Clients Now See Microsoft As The Neutral Vendor, Hence All The Questions
Just less than 3 years ago, Microsoft was still perceived as part of the “evil” empire. Business leaders worried about the complicated and expensive licensing and pricing structures. IT leaders bemoaned the lock-in and proprietary and often buggy software. But in a reversal of fortune, customers now worry about Google lock-in, fret over Oracle’s quest to dominate IT through M&A, wonder how hardware vendors will become software providers and vice versa, and remain in shock as Apple’s proprietary and closed approach over takes Microsoft’s market cap.
In conversations with 71 business and IT leaders, the perception on Microsoft has definitively shifted. In fact, more than 74.6% (53/71) see Microsoft as the neutral and trusted supplier. With an aging and retiring workforce that grew up on IBM and SAP, the next generation of IT leaders increasingly will exert their leadership and run to their comfort zone of Microsoft and Oracle. (Note: Don’t expect this to last as the next generation of IT leadership comprises of millennials and digital natives who will try to move everything to open source and the cloud.) Consequently, Microsoft’s technology offerings receive a renewed interest and reinvestment among customers, partners, and critical OEM’s. Among this group, many are attending TechEd 2010 in New Orleans, LA. Key questions they will be asking include:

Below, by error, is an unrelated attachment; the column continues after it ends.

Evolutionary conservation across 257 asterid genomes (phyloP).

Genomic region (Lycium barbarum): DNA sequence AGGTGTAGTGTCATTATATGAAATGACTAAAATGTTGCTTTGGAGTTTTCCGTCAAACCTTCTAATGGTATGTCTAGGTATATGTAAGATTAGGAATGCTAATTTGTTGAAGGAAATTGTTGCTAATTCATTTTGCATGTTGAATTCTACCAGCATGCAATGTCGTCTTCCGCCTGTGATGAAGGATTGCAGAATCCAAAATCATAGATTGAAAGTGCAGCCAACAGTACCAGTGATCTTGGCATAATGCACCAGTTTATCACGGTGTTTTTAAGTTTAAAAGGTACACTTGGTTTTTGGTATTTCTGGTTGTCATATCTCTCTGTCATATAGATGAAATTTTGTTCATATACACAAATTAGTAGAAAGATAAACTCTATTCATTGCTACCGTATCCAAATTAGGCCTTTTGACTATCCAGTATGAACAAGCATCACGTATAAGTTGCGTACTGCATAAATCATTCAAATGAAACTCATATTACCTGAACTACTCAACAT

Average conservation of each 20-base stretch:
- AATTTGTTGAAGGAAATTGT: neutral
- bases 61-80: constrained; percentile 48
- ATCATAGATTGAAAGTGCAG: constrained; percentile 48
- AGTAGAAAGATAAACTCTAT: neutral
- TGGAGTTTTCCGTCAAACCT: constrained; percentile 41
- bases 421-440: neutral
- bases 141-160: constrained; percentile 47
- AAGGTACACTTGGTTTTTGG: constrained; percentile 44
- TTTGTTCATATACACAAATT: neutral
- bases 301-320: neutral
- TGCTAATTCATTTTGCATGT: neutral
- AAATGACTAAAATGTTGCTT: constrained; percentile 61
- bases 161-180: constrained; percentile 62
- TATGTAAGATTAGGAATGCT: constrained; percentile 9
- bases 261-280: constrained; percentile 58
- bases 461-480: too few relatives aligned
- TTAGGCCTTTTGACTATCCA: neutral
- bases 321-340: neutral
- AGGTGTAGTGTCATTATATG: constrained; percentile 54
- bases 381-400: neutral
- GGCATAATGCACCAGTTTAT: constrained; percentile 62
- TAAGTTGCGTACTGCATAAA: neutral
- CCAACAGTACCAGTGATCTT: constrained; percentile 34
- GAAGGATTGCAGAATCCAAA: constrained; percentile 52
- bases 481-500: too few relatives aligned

- When will Azure have a viable business model for partners, OEM’s, and customers?
- Is Silverlight really ready for prime time or should organizations still leave one foot in the door with HTML 5 or Adobe Flash?
- What true social features will Microsoft deliver in Sharepoint, UC, and Office?
- After wasting a decade with Windows Mobile can Windows Phone 7 really beat out iPhone?
- What will the rise of NoSQL databases and in memory computing mean for SQL Server?
- Will Office Web Apps emerge as a significant challenger to Google’s App strategy?
- How quickly can Microsoft convince other apps vendors to adopt the STB platforms?
- Will Internet Explorer ever become W3C compliant?
- What’s Microsoft doing to win over the Web 2.0 crowd?
- What partner ecosystems will Microsoft have to rely on to gain leadership in the Cloud?
What’s your question?
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